“‘English PEN has long argued for the broadest possible internationalism in our publishing world, not as a niche interest or a luxury, but as a cultural necessity,’ Daniel Hahn, Chair of the PEN Translates Selection Panel, said. ‘With each round, this our fifteenth, PEN Translates receives an ever-greater number of more competitive, more promising, more diverse submissions, from terrific publishers of all sizes who, even in a risk-averse business, continue to look out at the world with ambition.'”
“A NOVEL ABOUT a Soviet military factory whose workers must eventually adjust to a post-Soviet way of life does not sound like a thrilling read. Yet there’s a very good reason why Ksenia Buksha’s The Freedom Factory (Zavod “Svoboda”) won Russia’s National Bestseller Prize in 2014 (Buksha is only the second of three women to do so since the prize’s founding in 2001) and was also a finalist for the Big Book Award. In the author’s hands, this unpromising raw material is skillfully transformed into a genuinely and unexpectedly compelling narrative.”
The British Library held an event last month to promote literature from Kazakhstan as part of the project “Contemporary Kazakh Culture in The Global World.” It was the launch of two anthologies, one of prose and another of poetry, that were translated into English. The “anthologies, which are 500 pages each and include works by 60 Kazakh poets and writers, are being translated into the six official languages of the United Nations: Arabic, Chinese, English, French, Russian and Spanish.” Cambridge University Press is the publisher of the English translations.
According to the article, the “Contemporary Kazakh Culture in The Global World project is part of the Ruhani Zhangyru (Modernisation of Kazakhstan’s Identity) programme, which seeks to preserve and popularise the country’s historical and cultural heritage.”
Promoting lesser-known literatures is a laudable goal and something sorely needed in the West. But as with all projects that seek to project an image of a particular country, we need to be asking what type of image is being projected and for what reason(s), which voices are included and which left out. Of course, it is impossible to answer these questions until these anthologies become available. A project to keep an eye out for.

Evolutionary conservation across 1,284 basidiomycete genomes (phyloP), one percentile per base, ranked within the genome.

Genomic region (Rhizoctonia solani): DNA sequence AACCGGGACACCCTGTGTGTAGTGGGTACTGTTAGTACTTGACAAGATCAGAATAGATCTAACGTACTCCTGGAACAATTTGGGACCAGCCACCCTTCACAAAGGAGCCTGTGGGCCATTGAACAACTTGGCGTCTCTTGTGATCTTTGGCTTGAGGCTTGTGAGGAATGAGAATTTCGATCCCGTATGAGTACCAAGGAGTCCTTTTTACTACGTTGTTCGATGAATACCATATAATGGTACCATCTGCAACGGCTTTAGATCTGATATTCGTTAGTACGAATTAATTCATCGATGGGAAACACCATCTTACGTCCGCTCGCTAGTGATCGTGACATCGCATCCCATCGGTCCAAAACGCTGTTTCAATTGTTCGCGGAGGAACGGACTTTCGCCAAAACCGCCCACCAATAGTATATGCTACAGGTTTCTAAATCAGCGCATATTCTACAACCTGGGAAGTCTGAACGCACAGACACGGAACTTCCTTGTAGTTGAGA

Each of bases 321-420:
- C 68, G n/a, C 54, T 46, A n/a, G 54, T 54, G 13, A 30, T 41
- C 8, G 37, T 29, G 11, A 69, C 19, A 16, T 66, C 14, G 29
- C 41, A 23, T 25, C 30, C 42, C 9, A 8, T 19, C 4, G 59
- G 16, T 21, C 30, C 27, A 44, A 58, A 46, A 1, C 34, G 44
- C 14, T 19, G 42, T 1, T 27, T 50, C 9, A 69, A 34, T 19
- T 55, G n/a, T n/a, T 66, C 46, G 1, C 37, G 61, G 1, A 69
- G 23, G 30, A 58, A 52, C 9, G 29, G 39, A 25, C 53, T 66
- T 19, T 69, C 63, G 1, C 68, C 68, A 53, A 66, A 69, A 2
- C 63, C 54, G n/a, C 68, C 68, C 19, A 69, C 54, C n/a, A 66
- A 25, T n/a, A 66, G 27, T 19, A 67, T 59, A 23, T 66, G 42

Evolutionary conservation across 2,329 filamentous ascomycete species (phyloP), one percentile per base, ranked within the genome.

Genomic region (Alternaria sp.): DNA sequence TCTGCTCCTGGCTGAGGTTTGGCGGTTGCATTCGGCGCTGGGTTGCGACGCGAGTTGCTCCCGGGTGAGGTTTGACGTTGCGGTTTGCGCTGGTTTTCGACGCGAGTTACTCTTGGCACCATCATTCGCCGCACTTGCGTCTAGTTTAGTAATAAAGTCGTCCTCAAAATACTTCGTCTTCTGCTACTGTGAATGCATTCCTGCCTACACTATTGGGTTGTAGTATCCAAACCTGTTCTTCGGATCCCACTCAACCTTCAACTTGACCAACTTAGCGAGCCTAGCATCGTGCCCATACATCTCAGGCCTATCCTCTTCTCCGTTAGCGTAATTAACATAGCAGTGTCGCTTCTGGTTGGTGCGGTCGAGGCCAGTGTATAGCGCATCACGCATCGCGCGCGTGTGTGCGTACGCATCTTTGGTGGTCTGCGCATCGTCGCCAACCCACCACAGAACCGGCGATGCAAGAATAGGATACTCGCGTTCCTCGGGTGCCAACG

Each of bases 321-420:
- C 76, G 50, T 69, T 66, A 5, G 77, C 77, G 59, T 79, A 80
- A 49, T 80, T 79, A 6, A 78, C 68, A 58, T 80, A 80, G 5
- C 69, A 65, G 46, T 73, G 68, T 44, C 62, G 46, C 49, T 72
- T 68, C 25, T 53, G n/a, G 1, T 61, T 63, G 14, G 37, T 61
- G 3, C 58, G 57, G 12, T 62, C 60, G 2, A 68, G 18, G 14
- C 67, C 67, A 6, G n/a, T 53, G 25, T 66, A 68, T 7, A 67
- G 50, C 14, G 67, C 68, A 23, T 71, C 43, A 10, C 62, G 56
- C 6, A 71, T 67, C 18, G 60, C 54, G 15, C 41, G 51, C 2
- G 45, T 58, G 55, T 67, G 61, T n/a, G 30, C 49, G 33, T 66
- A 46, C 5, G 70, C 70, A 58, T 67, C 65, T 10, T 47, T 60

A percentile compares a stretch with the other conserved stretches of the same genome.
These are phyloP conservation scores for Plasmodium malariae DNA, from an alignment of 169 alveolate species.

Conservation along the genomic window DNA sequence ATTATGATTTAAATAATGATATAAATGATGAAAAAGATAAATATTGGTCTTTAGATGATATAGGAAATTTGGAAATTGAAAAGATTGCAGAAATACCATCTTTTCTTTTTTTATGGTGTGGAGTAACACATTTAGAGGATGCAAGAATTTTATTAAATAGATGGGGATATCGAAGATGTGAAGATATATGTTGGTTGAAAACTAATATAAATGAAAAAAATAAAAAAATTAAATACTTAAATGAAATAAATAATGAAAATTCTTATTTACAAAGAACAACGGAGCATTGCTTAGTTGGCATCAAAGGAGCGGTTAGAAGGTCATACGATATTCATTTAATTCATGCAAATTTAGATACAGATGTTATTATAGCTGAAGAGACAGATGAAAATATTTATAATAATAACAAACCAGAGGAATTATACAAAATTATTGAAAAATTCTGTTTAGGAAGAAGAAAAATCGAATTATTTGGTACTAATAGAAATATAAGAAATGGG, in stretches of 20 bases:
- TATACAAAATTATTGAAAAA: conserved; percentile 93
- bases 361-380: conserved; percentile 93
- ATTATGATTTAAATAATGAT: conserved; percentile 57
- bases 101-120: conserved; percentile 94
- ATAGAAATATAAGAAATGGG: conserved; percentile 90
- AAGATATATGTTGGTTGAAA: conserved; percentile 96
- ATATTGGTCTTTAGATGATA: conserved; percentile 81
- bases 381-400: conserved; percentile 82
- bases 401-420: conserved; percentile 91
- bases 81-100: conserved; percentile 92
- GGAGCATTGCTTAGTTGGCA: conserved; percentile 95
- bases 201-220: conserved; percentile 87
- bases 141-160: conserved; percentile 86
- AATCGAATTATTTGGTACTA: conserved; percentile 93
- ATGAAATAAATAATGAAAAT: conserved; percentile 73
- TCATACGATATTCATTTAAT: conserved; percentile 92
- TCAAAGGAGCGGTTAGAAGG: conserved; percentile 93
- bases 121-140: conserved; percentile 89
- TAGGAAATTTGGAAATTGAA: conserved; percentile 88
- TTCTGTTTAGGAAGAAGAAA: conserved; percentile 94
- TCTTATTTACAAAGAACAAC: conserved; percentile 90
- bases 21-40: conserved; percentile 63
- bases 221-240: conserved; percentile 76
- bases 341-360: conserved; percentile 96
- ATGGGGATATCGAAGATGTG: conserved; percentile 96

Asymptote journal continues its discussion about translating and reviewing literature. The focus this time is on Korean poetry, but the issues raised are relevant to other translated literatures.
“To me, the most interesting aspect of reviewing a translation—above and beyond the accurate and thoughtful accounting of the book in question that all reviews require—is imagining how it will affect and be affected by its reception within the standards of specific reading communities. Or to put it another way: how the translation speaks to the context of a reading community and how that community speaks to the translation.”
“A FRIEND’S TEN-YEAR-OLD SON son recently came up to me at a party to ask, ‘You’re from Russia, right?’ Sensing caution in my assent, the boy hesitated before asking the next question, clearly trying to phrase it in a way that wouldn’t cause offense but would express his curiosity. He finally came up with, ‘It’s a very violent place, isn’t it?'”
“Teffi, nom de plume of Nadezhda Lokhvitskaya, was born in 1872 into a prominent Russian family. Following in the footsteps of her older sister Maria—poet Mirra Lokhvitskaya—Teffi published poetry and prose from the age of 29. She soon rose to fame by practicing a unique brand of self-deprecating humor and topical social satire.”
Previously, we posted Lisa Hayden’s blog post about the longlist for this prize, noting the gender disparity in terms of who is nominated for and, especially, awarded Russia’s literary prizes. The shortlist just came out and out of the six nominees, one is a woman. Of course, no one is suggesting nominations and/or awards should be based on gender alone nor is this meant to disparage the quality of the other nominated titles in any way. But it is important to note the imbalance, and even more so, to keep asking what can be done about it.
Read Joanna Chen’s beautiful and insightful interview with poet and translator Olga Livshin about her just-released book A Life Replaced: Poems with translations from Anna Akhmatova and Vladimir Gandelsman: